It is easy to understand why movie studios keep making bad movies. They will do it as long as there is something in it for them. Corporations are in the business of making money, it is their nature. What is more disappointing is the way in which so many big name Hollywood actors continue to participate in their continual cash grab. One or two missteps is understandable, but for some Hollywood stars making bad movies has become a habit. They are more interested in using their celebrity to lighten your wallet and enrich themselves in the short term, than in taking the long term risk required to develop a reputation for making something good. We are pretty sure that, whether or not they once did, these celebrities no longer care about movies. Tell us what you think.
Ashton Kutcher has been in fourteen movies and never received a positive Rotten Tomatoes score. Not once. Ashton Kutcher has never been in anything good. Even if critics were wrong about two or three of them (and I’d say they were very wrong about The Butterfly Effect) that’s still an impressive feat of awful. Something like that doesn’t happen by accident, especially this far into Kutcher’s filmography. These days, for unfathomable reasons, he’s a big star. That means he doesn’t have to do Killers, he chooses to do Killers.
Fourteen movies in to what passes for his acting career it’s clear that not only does Ashton Kutcher suck, he’s doing it on purpose. Ashton Kutcher is on a one man crusade to destroy the movie business by churning out one What Happens in Vegas after another. His career is a littered trail of recycled plot devices, horrible acting choices, and excessive mugging for the camera. When he’s not busy banging the supernaturally de-aging Demi Moore or tweeting, he’s content to cash paychecks for doing whatever shit lands in front him and happens to pay something. Or maybe he’s really just this stupid. Whether through deliberately heinous choices or wholesale incompetence, it seems clear that Ashton Kutcher doesn’t care about movies, all he cares about his stealing money from your wallet.
Little girls dream of growing up to be Julia Roberts. They dream of Liz Taylor being fawned over by Richard Burton, of Rita Hayworth and her movie star hair, of Audrey Hepburn and her graceful cigarette holder. They dream of being leading ladies, starring opposite handsome A-list men in the biggest, most widely-seen summer blockbusters Hollywood has to offer. Kate Hudson was undoubtedly one of those starry-eyed girls. Growing up the daughter of Goldie Hawn, she must have always seen herself as a future starlet, which is why her Oscar-nominated performance in Almost Famous seemed a wonderful hint of things to come. In his review, Roger Ebert famously spent an entire paragraph gushing about how brilliant she was in the Humble Pie scene. And then it all imploded.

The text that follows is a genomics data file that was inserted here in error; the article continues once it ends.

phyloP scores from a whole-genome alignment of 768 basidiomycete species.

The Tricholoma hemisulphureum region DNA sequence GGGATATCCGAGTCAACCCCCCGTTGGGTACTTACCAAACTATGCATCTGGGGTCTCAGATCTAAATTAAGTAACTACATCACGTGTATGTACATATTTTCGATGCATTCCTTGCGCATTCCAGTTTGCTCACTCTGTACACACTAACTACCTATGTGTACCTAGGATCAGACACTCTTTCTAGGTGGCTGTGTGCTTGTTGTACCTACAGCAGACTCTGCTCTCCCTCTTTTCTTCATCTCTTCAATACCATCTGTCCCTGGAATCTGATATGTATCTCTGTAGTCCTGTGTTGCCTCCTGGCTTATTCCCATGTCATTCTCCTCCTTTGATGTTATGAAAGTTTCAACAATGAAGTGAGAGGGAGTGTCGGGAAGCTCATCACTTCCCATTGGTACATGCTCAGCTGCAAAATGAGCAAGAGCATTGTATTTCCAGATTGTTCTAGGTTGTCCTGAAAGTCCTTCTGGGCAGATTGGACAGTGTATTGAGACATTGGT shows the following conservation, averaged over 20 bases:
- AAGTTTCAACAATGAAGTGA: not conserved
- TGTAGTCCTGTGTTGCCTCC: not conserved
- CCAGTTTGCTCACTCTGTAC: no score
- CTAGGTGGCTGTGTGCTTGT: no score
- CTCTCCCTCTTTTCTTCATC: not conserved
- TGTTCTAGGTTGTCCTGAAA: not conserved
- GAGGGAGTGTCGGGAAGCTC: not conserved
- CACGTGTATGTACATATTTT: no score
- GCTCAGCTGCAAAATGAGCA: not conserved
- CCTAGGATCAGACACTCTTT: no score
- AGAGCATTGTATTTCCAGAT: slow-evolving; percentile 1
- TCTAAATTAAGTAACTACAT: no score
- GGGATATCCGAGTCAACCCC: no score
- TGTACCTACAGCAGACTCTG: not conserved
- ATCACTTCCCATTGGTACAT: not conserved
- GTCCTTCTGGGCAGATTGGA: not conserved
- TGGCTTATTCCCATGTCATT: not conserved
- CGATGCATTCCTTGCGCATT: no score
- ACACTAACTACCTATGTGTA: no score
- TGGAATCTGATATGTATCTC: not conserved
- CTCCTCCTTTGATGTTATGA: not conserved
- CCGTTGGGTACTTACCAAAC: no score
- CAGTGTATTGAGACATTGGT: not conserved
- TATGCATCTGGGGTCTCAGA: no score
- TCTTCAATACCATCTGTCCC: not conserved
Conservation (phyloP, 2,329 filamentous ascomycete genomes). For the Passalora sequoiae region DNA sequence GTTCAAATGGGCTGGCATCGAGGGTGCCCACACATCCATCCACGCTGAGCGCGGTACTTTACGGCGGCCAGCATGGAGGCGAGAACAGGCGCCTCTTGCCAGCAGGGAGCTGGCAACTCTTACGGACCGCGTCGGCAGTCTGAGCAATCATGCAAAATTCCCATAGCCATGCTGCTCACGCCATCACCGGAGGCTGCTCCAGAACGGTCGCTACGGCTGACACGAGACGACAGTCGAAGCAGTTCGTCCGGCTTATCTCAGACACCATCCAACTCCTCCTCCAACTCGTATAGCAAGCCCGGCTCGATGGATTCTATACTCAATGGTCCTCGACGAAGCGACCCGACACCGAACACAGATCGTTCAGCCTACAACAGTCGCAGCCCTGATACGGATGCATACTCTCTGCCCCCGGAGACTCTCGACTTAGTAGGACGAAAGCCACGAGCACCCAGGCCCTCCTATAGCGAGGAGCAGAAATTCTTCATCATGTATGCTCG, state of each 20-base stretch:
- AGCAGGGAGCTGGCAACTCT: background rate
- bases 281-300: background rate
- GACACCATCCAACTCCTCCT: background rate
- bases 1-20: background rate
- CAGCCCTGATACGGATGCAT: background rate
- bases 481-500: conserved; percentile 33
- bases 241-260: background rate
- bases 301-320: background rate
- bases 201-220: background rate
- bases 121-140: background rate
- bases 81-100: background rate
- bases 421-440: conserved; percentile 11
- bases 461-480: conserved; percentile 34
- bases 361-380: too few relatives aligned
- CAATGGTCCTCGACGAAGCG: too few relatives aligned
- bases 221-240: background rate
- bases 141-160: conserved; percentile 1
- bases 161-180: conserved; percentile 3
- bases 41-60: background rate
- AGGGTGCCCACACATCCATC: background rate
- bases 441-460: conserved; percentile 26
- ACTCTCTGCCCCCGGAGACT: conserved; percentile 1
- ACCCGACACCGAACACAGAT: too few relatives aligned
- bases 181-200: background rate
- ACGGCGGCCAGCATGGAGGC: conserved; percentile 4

After The Four Feathers and How To Lose A Guy In 10 Days, one of which tried, one of which was vaguely watchable, Kate Hudson opened a horrifying bag of mediocre, community college garbage culminating in the putrescent-ly abysmal quadrilateral Bride Wars, My Best Friend’s Girl, Fool’s Gold and that one about Dupree. In the ten years since Penny Lane, she’s gone from a rising star to the embodiment of lowest common denominator bullshit. Sure, Julia Roberts did the whole My Best Friend’s Wedding thing now and again, but that was between the Erin Brokovich’s. But alas, 2010 brings the release of the upcoming Killer Inside Me, her first real effort in eight years. It may well usher in her first positive reviews in a decade, then again, it may be the start of a long, painful trek into 3A.M. IFC re-runs. But hey, at least most of those try harder than Raising Helen.
Katherine Heigl became a star after landing a perfectly written role as part of one of the best ensemble casts ever assembled in Knocked Up. It made her a movie star. She responded by biting the hand that fed her, trashing the movie that made her a viable lead, and then promptly leaped into making a series of unforgivably horrible romantic comedies on some sort of mad, lunatic quest to become the new Kate Hudson. But at least Kate Hudson doesn’t hate Almost Famous.
Katherine Heigl has only ever been in one good film, yet it’s the only one she doesn’t like. That says all you need to know about her career, her choices, her risk-free performances. She only has one character, and it’s the same uptight, buzzkill she played in Knocked Up. Apatow managed to make that work for his film, but now we’ve been forced to watch that character go to weddings, ruin Gerard Butler’s promising career as a radio shock jock, and play spy with Ashton Kutcher. She only has one character and she seems content to milk that bitch for all she’s worth. Judging from Killers’ box office totals, it’s not worth much. By trashing Knocked Up Heigl made it clear that she’s not interested in making good movies. She’s only interested in playing a horrible, fucked out cliché until there’s no money left in doing it; and that’s The Ugly Truth.
For awhile, Jason Lee’s career seemed promising. Then he stopped doing low-budget Kevin Smith movies and decided to grab a couple of paychecks. He never stopped grabbing them. When spouting Smith’s genius dialogue or wearing a mustache and rocking out for Cameron Crowe in Almost Famous, Lee seemed like a talented up and comer, but when he finally dove into big time Hollywood films he did so without a filter. Lee seemed to take anything and everything that went across his desk. His fans tried to stay with him, give him the benefit of the doubt, but it really all fell apart with Alvin and the Chipmunks. There’s just no way to defend a movie about singing rodents.
I’m not sure what happened to the fast-talking flim-flam man we used to see in cool, edgy indie movies in which heteros date lesbians or angels shoot up the Catholic Church, but I miss him. These days the real Jason Lee can only be found on television, playing up southern clichés in whatever network show needs someone with an accent. On film, he’s a lame cartoon who seems as though he’s only in it for the money. You can only try to convince yourself Stealing Harvard is funny for so long, before you come to the awful truth: The Jason Lee we knew, the Jason Lee who seemed to care, is long gone.
Jennifer Lopez has always been more of a marketing gimmick than an artist. She started her career as a Fly Girl on In Living Color and in her heart maybe that’s still all she really is. Jennifer Lopez cares about dancing, maybe she even cares about music, I don’t know (though her albums suggest otherwise). But no one who willingly stars in The Back-Up Plan cares about movies. Or children. Or expectant fathers who may be permanently scarred by the experience.